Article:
"The Radar Operations Center Hotline, along with ROC contract support services staff, provided extensive assistance to the Tampa Bay WFO (Weather Forecast Office) on the evening of 12 August and into the early morning hours of 13 August to restore the radar to operation in advance of Hurricane Charley," the report said.

"The site had radar, transition power source and backup generator problems" and parts had to be flown in immediately, the report said. Weather Service officials said a contractor for the parts manufacturer also was dispatched to Tampa to oversee the repairs.

Floyd Hauth, a former Air Force meteorologist and now a private consultant to the federal government, said the memo demonstrates "time was very critical."

"They would have been in serious trouble without use of the radar. You couldn't track tornadoes," said Hauth, of Osceola Mills, Pa.

McNulty, the top Weather Service official for keeping the equipment operational, said in an interview the problems in Tampa began Aug. 10 during a routine test of the radar's backup power system.

A switch that was supposed to start the backup generator failed. This caused a transition power source (TPS) system - designed to operate for 13 seconds to prevent power surges - to remain on to power the radar. The TPS then failed, going to a safe mode to preserve its battery.

Those problems made the radar inoperable until Aug. 11, two days before the storm made landfall.

On Aug. 12, when it became clear the west coast of Florida was at great risk, another part failed - this time on the radar itself. The equipment, called a signal processor power supply, generates the signal from the radar. Without it, the system is useless.

With the storm getting closer, a frantic effort was under way to repair the system. At 4 p.m., replacement parts were ordered. At 9 p.m. McNulty was called at home and told of the problem. He, in turn, called National Weather Service Director David Johnson, a retired Air Force brigadier general.

The problem was fixed at 2:30 a.m., about 14 hours before Charley hit land. Weather Service officials, not taking any chances, had the radar operating on the backup diesel generator as soon as the part was installed.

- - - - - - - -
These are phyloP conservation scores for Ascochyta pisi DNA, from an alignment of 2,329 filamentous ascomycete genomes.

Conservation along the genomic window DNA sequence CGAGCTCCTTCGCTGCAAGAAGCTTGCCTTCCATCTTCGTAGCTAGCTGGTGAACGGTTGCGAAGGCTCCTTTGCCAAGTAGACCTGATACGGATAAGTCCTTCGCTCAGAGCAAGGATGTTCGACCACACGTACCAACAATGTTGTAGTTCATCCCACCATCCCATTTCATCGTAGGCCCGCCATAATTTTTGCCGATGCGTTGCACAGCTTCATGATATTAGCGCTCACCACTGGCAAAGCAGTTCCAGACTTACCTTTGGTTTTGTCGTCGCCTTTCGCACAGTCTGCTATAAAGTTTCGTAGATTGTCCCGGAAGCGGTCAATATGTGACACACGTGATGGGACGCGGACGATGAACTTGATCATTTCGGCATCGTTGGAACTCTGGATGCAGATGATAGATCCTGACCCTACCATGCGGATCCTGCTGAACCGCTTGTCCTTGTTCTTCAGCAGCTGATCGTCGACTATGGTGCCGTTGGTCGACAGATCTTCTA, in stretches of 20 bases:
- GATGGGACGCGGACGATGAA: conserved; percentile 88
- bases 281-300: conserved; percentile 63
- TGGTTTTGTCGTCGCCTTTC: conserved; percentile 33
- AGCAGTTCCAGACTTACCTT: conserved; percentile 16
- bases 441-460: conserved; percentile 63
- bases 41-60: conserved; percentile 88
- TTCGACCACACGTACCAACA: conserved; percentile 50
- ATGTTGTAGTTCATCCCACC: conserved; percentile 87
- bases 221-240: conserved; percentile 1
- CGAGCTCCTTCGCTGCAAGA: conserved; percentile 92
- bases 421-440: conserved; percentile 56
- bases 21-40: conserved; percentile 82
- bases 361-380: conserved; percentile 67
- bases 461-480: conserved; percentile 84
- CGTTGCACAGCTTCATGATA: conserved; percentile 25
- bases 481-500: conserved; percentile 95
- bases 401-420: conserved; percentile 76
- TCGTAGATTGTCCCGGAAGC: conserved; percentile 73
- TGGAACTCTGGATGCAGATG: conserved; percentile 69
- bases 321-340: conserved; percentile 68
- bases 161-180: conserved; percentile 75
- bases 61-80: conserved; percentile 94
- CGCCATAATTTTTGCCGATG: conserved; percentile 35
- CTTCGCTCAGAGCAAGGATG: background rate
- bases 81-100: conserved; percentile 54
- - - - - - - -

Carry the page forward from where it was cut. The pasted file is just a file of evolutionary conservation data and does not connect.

Steven Cooper, the deputy regional director of the Weather Service's southern region, said radar sites at Melbourne, Miami and Key West also provide coverage for the west-central part of Florida where the hurricane hit.

"We feel very comfortable because our offices have such backup," he said, adding that overlapping radars work especially well because of the short distances between central Florida's east and west coasts.

Cooper agreed, however, that while the features of a hurricane are easy to detect on all the radars, the closest radar to a storm has the best fine resolution to pick up local tornadoes.

"The tornadoes you get are very small scale and very difficult to detect," Cooper said. "The farther away you are, it's harder to detect very small features."

Cooper said most tornadoes generated by a hurricane system are relatively weak and the damage paths generally are small. They are not the killer tornadoes that most people fear.
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#2458 Postby Josephine96 » Fri Aug 27, 2004 10:29 am

I was going to post this article.. but thought someone else would :wink:
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dixiebreeze
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#2459 Postby dixiebreeze » Fri Aug 27, 2004 10:40 am

LOL, well, I did. Seemed interesting to me and certainly in the context of the tropics.
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#2460 Postby JonathanBelles » Mon Jul 23, 2007 10:16 pm

Charley is spelled wrong.